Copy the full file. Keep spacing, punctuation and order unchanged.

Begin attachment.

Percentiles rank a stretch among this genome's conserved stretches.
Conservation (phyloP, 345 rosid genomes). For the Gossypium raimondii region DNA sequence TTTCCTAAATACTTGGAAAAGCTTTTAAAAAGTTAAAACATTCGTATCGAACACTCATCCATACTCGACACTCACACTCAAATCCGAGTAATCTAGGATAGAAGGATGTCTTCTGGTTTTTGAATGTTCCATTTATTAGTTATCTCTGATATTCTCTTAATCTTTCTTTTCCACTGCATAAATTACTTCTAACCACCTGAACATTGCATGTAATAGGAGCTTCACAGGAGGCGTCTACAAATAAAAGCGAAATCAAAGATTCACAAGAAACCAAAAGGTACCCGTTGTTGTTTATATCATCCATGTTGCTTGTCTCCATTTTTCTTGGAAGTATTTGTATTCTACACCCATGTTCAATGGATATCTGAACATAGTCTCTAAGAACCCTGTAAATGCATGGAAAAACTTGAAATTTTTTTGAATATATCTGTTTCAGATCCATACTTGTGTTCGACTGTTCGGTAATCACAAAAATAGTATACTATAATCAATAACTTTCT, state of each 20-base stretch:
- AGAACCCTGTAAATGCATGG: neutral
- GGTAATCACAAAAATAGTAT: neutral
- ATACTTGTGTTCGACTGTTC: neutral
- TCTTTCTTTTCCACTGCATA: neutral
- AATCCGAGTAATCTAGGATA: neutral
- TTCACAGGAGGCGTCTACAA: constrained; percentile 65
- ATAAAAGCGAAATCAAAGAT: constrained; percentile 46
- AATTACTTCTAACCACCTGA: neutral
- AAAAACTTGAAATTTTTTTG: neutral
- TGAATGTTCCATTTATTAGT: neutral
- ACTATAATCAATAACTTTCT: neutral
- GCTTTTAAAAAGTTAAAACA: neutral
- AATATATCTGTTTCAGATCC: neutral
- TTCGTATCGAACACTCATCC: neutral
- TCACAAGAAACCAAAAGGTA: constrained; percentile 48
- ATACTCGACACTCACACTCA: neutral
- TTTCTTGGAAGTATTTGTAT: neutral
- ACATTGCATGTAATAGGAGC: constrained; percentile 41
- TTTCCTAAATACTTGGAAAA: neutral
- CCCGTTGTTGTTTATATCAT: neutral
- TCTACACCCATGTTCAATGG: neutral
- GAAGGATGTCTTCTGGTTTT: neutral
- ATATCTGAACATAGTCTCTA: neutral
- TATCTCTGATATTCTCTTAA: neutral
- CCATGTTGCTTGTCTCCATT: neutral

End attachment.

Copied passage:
Percentiles rank a stretch among this genome's conserved stretches.
Conservation (phyloP, 345 rosid genomes). For the Gossypium raimondii region DNA sequence TTTCCTAAATACTTGGAAAAGCTTTTAAAAAGTTAAAACATTCGTATCGAACACTCATCCATACTCGACACTCACACTCAAATCCGAGTAATCTAGGATAGAAGGATGTCTTCTGGTTTTTGAATGTTCCATTTATTAGTTATCTCTGATATTCTCTTAATCTTTCTTTTCCACTGCATAAATTACTTCTAACCACCTGAACATTGCATGTAATAGGAGCTTCACAGGAGGCGTCTACAAATAAAAGCGAAATCAAAGATTCACAAGAAACCAAAAGGTACCCGTTGTTGTTTATATCATCCATGTTGCTTGTCTCCATTTTTCTTGGAAGTATTTGTATTCTACACCCATGTTCAATGGATATCTGAACATAGTCTCTAAGAACCCTGTAAATGCATGGAAAAACTTGAAATTTTTTTGAATATATCTGTTTCAGATCCATACTTGTGTTCGACTGTTCGGTAATCACAAAAATAGTATACTATAATCAATAACTTTCT, state of each 20-base stretch:
- AGAACCCTGTAAATGCATGG: neutral
- GGTAATCACAAAAATAGTAT: neutral
- ATACTTGTGTTCGACTGTTC: neutral
- TCTTTCTTTTCCACTGCATA: neutral
- AATCCGAGTAATCTAGGATA: neutral
- TTCACAGGAGGCGTCTACAA: constrained; percentile 65
- ATAAAAGCGAAATCAAAGAT: constrained; percentile 46
- AATTACTTCTAACCACCTGA: neutral
- AAAAACTTGAAATTTTTTTG: neutral
- TGAATGTTCCATTTATTAGT: neutral
- ACTATAATCAATAACTTTCT: neutral
- GCTTTTAAAAAGTTAAAACA: neutral
- AATATATCTGTTTCAGATCC: neutral
- TTCGTATCGAACACTCATCC: neutral
- TCACAAGAAACCAAAAGGTA: constrained; percentile 48
- ATACTCGACACTCACACTCA: neutral
- TTTCTTGGAAGTATTTGTAT: neutral
- ACATTGCATGTAATAGGAGC: constrained; percentile 41
- TTTCCTAAATACTTGGAAAA: neutral
- CCCGTTGTTGTTTATATCAT: neutral
- TCTACACCCATGTTCAATGG: neutral
- GAAGGATGTCTTCTGGTTTT: neutral
- ATATCTGAACATAGTCTCTA: neutral
- TATCTCTGATATTCTCTTAA: neutral
- CCATGTTGCTTGTCTCCATT: neutral